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Science v religion: Who cares?

By Ryan Peter

Many Thought Leader and Mail & Guardian readers might recall an article last week on Stephen Hawking, the world-renowned physicist, remarking that there “is no heaven” and calling the idea a “fairy story”.

Here’s a quick quote from Hawking:

“I regard the brain as a computer which will stop working when its components fail. There is no heaven or afterlife for broken down computers; that is a fairy story for people afraid of the dark.”

This resulted in the usual mud-slinging between certain atheists and certain Christians in the comments section which, as usual, wasn’t really beneficial to anyone who is asking questions. But what neither of the groups arguing seem to realise is that they are framing the debate entirely incorrectly.

The reason why I say this is because science is not the discipline to be used to answer questions such as whether there is a god or why we are here. Science, as a discipline, is about observation and experimentation, not philosophising. It is the job of the philosopher to explain meaning, not the scientist, who simply provides data which, depending on a person’s presuppositions, could be interpreted philosophically in a number of directions.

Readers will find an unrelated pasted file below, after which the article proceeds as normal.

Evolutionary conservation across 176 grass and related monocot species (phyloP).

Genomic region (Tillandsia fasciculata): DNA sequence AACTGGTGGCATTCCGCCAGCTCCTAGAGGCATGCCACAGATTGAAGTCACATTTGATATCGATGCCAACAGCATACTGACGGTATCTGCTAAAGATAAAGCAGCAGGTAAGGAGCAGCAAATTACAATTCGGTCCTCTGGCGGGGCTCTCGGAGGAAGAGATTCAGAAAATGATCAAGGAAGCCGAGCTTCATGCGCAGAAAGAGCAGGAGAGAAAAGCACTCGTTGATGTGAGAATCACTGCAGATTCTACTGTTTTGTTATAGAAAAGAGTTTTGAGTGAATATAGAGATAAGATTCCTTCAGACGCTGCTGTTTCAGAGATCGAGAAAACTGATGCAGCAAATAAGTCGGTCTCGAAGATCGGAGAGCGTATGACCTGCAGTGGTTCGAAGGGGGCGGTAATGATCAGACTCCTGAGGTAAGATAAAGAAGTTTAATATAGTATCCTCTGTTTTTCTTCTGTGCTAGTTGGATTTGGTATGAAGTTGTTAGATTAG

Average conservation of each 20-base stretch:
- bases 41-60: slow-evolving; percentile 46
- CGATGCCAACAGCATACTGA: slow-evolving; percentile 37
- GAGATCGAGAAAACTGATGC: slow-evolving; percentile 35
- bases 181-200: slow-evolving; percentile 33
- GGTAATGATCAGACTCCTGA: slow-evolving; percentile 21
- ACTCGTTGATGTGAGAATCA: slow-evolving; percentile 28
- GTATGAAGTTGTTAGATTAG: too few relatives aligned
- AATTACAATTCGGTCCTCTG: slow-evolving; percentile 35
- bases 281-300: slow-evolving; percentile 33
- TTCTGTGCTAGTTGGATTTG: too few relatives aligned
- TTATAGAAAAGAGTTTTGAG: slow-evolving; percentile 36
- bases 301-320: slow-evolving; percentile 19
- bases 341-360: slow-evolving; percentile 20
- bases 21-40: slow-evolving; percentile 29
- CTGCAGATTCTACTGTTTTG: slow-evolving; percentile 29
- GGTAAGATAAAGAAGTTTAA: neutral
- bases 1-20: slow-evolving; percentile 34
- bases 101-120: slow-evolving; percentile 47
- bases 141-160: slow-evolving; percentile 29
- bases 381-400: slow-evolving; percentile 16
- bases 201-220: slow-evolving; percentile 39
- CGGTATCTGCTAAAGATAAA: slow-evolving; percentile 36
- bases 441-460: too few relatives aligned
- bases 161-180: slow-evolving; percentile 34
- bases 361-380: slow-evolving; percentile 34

When Hawking talks about “why we are here” he is being a philosopher, not a scientist. This is important in framing the entire science v religion debate, which as far as I’m concerned is a load of hot air. The conflict between science and religion is something that seems to only be prevalent in the last one 100 or so years, and appears to be only lingering on in populist debates rather than true academic circles, particularly those who study the history of science.